How To Do Market Research

Last updated on April 14, 2020

How To Do Market Research

Are you curious about your web presence? Do you know how you measure up to your competitors? Is you company on the front lines of what’s happening in your industry, or falling by the wayside? There’s something you can do to answer all of these questions: market research and how-to articles!

Conducting research on your target market (and their reaction/feelings about your company/product/service) doesn’t have to be boring or tedious. There are many tools on the web to help you get started!

Keyword searching

If someone was looking for a hair salon in their area, they’d probably type “hair salon wake forest nc” into the Google search bar (or another search engine, but for this I recommend Google). If you’re a hair salon in that area, conduct the same search! You’ll see how many other hair salons pop up when you look for those keywords – it’s a good way to size up your competition and see what keywords they’re jumping on!

Links to Competitors

Google is also an easy resource for basic link information. Type (or copy & paste) your competitor’s web address (the whole thing: www.competitor.com) into the search bar, and the results will show which other sites contain a link to your competitor’s website. That way you’ll know how big their network is.

Blog mentions

Blogs are updated far more often than websites are, so you want to see what’s going on in the “blogosphere.” What is the hot-button issue for your industry? Have you launched a new product? Start a new marketing campaign via social media? Search for it! See if people are talking about your company (or your competition). Technorati and BlogPulse are blog-specific search engines. Here’s an example using BlogPulse to see what people are blogging about graphic design.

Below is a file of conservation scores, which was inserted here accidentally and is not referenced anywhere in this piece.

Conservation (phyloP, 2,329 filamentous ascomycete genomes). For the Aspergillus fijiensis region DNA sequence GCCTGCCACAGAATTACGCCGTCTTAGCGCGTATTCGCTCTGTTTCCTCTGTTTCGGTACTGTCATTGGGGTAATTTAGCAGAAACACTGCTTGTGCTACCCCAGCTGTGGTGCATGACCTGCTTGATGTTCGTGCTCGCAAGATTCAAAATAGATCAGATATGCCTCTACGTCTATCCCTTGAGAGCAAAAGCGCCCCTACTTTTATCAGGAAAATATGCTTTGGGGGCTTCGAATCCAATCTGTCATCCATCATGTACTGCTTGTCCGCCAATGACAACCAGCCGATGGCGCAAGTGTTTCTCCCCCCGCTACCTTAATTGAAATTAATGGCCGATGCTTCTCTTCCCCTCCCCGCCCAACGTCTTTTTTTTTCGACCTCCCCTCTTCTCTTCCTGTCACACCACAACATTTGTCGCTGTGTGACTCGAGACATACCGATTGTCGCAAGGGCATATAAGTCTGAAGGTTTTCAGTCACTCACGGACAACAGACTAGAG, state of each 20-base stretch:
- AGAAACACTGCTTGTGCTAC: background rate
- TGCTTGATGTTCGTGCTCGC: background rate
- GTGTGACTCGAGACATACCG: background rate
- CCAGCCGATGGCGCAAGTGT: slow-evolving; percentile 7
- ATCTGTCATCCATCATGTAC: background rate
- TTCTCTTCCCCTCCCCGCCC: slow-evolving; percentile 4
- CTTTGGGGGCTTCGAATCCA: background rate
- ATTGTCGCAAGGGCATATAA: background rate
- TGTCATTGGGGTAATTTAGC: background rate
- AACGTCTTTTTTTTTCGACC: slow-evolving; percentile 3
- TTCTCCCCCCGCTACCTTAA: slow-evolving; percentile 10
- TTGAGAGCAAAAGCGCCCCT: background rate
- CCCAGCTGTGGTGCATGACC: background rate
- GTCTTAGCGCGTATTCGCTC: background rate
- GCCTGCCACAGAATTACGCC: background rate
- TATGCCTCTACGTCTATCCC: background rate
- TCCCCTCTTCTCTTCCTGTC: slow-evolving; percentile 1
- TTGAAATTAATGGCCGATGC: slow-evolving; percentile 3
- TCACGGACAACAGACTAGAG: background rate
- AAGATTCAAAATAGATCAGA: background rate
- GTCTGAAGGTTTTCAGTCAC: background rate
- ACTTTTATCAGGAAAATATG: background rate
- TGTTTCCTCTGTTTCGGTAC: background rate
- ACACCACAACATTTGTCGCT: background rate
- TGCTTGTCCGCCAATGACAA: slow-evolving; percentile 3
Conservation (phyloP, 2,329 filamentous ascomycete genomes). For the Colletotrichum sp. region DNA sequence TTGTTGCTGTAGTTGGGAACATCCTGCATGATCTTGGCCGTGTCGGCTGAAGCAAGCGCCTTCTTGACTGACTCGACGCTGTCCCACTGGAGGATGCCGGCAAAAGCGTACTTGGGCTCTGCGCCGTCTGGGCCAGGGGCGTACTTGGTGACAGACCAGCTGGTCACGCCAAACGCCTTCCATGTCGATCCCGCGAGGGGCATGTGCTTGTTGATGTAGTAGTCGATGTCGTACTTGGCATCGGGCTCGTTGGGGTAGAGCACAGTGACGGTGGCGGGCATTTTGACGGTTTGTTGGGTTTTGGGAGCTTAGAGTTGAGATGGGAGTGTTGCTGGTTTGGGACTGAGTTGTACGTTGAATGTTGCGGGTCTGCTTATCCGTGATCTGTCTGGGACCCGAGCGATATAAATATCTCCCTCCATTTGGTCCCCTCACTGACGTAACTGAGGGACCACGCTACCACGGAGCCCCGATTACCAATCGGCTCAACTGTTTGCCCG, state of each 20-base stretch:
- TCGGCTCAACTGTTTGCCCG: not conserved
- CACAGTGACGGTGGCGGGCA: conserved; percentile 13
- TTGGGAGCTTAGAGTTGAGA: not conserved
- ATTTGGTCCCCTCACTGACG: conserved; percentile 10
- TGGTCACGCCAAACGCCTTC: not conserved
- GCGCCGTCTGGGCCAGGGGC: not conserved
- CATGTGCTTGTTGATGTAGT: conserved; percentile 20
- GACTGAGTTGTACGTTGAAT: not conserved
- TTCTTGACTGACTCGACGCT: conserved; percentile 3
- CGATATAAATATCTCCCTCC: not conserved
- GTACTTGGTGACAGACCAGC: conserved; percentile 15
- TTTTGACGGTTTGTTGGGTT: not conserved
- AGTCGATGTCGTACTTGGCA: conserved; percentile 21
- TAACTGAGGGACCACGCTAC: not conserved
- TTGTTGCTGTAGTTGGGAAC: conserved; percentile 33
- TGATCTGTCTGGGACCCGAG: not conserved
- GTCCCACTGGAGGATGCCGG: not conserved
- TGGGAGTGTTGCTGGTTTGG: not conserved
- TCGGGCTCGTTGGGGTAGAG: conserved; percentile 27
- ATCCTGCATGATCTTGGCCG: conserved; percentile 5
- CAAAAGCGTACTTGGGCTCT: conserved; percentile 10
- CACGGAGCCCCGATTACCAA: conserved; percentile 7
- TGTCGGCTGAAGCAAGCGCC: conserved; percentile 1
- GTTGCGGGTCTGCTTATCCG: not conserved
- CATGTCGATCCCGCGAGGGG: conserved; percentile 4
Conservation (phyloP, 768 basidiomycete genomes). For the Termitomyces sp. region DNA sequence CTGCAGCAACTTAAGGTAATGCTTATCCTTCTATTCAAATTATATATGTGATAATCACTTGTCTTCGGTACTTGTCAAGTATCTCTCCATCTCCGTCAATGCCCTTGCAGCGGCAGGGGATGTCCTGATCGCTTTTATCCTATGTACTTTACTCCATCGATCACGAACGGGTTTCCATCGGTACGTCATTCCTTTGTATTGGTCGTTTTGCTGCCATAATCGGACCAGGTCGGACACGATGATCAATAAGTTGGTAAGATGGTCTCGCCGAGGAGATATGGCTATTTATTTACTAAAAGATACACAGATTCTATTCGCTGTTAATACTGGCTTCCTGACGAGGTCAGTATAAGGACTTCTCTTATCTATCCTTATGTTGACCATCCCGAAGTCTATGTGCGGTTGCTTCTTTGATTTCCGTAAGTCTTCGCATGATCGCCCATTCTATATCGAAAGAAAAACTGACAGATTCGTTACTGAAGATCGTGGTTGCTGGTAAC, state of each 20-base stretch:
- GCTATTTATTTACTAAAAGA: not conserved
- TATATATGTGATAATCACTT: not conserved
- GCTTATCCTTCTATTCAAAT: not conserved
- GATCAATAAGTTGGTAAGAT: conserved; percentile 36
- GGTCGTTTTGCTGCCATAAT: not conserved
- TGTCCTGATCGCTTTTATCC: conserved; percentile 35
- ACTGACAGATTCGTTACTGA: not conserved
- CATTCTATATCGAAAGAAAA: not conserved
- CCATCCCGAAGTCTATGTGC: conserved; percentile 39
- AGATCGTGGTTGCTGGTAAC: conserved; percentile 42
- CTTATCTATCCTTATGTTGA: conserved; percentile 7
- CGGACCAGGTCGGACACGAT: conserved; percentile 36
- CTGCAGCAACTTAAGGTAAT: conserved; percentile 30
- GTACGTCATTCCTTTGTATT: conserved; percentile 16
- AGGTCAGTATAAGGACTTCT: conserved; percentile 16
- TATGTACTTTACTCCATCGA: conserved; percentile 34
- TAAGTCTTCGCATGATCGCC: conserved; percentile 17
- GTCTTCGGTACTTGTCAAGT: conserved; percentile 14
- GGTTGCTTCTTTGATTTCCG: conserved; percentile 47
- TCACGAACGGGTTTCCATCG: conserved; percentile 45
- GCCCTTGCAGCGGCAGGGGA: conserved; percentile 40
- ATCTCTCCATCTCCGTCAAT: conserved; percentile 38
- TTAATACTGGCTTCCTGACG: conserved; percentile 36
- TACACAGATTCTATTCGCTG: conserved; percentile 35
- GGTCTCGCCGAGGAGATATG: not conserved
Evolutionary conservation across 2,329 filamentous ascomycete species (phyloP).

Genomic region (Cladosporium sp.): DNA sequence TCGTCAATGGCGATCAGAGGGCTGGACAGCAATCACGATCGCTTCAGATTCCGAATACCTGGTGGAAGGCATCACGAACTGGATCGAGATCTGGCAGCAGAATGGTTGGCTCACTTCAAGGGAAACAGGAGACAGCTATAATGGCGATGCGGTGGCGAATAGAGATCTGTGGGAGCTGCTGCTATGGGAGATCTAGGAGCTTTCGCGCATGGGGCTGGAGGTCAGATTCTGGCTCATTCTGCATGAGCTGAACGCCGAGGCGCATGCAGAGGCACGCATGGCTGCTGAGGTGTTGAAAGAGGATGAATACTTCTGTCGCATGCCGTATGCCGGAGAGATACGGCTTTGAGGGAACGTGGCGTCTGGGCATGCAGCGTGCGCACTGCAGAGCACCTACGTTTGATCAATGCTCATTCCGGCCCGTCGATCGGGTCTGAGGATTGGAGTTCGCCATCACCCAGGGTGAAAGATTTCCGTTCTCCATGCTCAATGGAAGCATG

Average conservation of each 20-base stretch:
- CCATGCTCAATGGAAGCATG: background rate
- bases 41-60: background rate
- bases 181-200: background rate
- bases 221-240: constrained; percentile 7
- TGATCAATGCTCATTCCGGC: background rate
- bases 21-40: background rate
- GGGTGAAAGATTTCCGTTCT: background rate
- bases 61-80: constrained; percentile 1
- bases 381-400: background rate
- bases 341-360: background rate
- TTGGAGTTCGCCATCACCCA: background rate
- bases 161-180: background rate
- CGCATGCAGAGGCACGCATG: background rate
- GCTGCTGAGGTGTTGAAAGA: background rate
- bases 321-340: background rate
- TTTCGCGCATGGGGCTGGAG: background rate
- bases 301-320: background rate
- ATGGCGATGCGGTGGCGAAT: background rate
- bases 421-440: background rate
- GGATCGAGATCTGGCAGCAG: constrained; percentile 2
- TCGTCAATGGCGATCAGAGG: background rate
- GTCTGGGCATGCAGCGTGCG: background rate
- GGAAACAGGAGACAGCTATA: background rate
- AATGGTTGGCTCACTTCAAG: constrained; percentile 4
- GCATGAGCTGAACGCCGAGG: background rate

Online surveys

There are so many ways to implement this, and your audience does the work for you! The most effective surveys fall into two categories: assessing what your potential customers are like (what kind of person they are, what work they do, where they live, what their needs are, etc.) and measuring the response of existing customers (customer satisfaction survey). Facebook Questions lets you ask a simple survey question via your Facebook page, and calculates the data for you. For something a little more polished, look at survey creation site like Vovici – you can create a targeted survey and send out a link in your next newsletter! Not everyone on your contact list will respond, but you’ll still get a good impression of what you’re doing right and what you could improve on.


Create a “How To” article in your blog.  Do you realize how many people search for things by saying “how to…”.  This is a huge untapped market that can gain extra exposure to your site. Think about the troubles your customers have had in the past and find solutions by writing great “How To” articles.

Remember these marketing tips:

  • Keep the survey short and sweet (no more than 10 questions)
  • DON’T ask open-ended questions – we need Yes/No kind of questions, or categories for more nuanced responses (Always/Often/Sometimes/Not Usually/Never)
  • It’s OK to be persistent – if customers aren’t participating, you can send them the link again
  • ALWAYS be patient – results take time, so give your survey a few weeks to marinate out there

Once you’ve conducted some research in your market, you’ll have a better idea of what your weak areas are. Do you need to expand your social media presence? Are your customers clamoring for more of a particular product/service? Is your waiting room decor turning off potential new clients? You never know what kind of feedback you might get, but you always know it’ll be useful and truthful.

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Jennifer Ray
Jennifer Ray is the creative director and founder of Redwood. She is an expert at custom web design, WordPress development, digital marketing, UX design, local SEO, branding & graphic design. With 20 years of experience, Jennifer brings an unmatched level of expertise to her clients in the Raleigh & Wake Forest area.

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